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Environmental Justice Alliance says de Blasio’s OneNYC plan falls short in combating climate change

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SUNSET PARK, Brooklyn -- New York City is not doing enough to protect poor vulnerable communities from the effects of climate change. That's the message from a group of environmental watchdogs.

With its proximity to the Bay and budding industrial complex at industry city, the Environmental Justice Alliance says Sunset Park community groups would be the perfect partner for the Mayor's sustainability plan known as OneNYC.

But the EJA says the Mayor's office is not doing enough to work with some of New York's neighborhoods most at risk from the effects of climate change.

"Whenever any environmental amenities actually do get put in our communities, they are being put in there because we are being displaced, and they are being put in there to support the kind of growth that is really that gentrification growth, but not to address the needs of the most vulnerable in New York City," said Elizabeth Yeampierre of UPROSE.

Yeampierre and several other environmental advocates delivered a backhanded compliment to the Mayor's office Monday.

The Environmental Justice Alliance praised the Mayor for taking on climate change in New York City, but time and time again said his OneNYC plan falls short for those who need it most.

"We looked at it particularly from the context of communities of color, low-income communities, communities again that are disproportionately vulnerable to the impacts of climate change," said Eddie Baitista of the EJA.

According to the organizations New report, neighborhoods like Sunset Park, Hunts Point, and the North Shore of Staten Island are still at risk of flooding following hurricane Sandy, while other areas of Manhattan see major improvements.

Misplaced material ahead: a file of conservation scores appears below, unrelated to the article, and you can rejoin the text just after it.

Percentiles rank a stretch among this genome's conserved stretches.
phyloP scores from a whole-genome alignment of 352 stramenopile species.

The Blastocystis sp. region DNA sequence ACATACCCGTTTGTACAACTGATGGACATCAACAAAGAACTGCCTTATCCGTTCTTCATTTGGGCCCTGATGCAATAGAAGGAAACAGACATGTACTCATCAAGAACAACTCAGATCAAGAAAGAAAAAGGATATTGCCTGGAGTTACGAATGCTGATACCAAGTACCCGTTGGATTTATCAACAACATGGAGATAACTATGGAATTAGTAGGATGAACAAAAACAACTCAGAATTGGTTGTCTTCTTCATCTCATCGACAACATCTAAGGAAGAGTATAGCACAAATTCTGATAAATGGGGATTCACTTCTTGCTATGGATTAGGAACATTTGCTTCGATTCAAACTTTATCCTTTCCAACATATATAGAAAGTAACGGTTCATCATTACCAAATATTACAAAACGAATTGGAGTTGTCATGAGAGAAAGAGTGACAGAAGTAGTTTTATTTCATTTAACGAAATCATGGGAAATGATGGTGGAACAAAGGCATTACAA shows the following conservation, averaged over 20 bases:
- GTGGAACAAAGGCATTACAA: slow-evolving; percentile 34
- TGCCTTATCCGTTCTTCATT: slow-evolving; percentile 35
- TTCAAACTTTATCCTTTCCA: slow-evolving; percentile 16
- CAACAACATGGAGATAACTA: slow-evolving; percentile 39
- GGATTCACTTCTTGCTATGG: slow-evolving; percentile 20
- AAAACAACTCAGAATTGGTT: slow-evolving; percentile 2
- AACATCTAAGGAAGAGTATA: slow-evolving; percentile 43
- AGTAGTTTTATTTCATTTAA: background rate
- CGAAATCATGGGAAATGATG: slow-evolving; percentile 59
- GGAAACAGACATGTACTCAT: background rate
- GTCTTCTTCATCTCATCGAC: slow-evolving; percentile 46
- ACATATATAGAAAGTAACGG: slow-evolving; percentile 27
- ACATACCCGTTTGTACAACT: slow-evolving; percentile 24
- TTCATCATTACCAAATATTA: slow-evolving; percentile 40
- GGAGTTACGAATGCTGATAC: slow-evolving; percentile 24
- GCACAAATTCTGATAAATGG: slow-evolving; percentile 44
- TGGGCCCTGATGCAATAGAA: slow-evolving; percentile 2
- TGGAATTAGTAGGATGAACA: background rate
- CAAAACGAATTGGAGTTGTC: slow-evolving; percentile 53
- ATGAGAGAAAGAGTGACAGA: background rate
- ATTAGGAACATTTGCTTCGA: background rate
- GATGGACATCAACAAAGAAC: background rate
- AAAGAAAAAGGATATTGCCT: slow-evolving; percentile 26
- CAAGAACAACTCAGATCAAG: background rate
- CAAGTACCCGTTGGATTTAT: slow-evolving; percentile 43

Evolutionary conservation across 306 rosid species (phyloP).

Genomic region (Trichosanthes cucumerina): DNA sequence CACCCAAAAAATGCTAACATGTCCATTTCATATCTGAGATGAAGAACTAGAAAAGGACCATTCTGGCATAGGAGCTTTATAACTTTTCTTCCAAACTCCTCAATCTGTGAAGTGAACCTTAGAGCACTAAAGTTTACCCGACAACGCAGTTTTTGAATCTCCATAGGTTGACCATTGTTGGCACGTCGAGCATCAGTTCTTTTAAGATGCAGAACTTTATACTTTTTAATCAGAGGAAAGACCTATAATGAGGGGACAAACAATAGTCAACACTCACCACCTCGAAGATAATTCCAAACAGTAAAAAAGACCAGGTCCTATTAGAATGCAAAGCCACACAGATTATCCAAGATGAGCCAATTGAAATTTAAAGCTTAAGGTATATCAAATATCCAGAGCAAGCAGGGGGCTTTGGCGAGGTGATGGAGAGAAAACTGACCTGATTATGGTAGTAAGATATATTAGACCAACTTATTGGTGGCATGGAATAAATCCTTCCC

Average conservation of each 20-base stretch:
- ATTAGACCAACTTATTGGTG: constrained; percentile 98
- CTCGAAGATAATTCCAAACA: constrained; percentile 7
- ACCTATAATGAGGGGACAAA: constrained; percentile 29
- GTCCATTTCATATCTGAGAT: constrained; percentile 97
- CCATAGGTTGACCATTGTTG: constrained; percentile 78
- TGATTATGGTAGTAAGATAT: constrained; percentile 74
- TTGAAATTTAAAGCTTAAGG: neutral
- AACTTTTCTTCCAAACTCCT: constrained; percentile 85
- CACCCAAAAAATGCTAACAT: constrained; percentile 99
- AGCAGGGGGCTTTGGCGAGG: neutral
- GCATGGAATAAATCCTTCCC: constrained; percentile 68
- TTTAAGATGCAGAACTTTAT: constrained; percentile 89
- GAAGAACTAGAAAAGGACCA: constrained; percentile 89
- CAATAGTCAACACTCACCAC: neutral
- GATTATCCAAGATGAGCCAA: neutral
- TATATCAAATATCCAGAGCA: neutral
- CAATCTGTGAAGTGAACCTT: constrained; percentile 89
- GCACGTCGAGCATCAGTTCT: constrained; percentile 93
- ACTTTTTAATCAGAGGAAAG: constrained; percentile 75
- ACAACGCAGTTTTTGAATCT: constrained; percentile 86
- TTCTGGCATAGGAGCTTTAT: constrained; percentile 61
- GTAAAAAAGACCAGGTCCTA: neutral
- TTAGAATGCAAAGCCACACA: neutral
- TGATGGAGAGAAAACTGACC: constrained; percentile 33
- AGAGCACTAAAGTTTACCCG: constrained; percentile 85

But the Mayor's office disagreed, citing a $45-million investment in the South Bronx, federal support surrounding the Brooklyn Army Terminal, and the Resilient Neighborhood study in Staten Island.

In a statement a spokesperson for the city told us:

"Our priorities and funding specifically target neighborhoods with large vulnerable populations on the front lines of climate change. This includes communities like the Lower East Side, Red Hook, the South Bronx / Hunts Point, the Rockaways, Coney Island, and many more."

The EJA also suggests that the city needs to focus more attention on lead in the water and ground in these vulnerable areas given the current issues around the country.

"We believe the city hasn't been committing the same level of resources in other boroughs whereas in Manhattan these commitments are really fleshed out," said Juan Camilo Oslrio of the EJA. "And in some cases almost starting implementation. Other vulnerable communities have not been receiving the same level of attention."

But the city says lead poisoning and other health issues have been a top priority across the five boroughs for decades citing an 80 percent drop in child lead poisoning since 2002.

While the city says it welcomes feedback from the EJA it also stands by the improvement on environmental justice issues and will update progress on the OneNYC goals later this spring.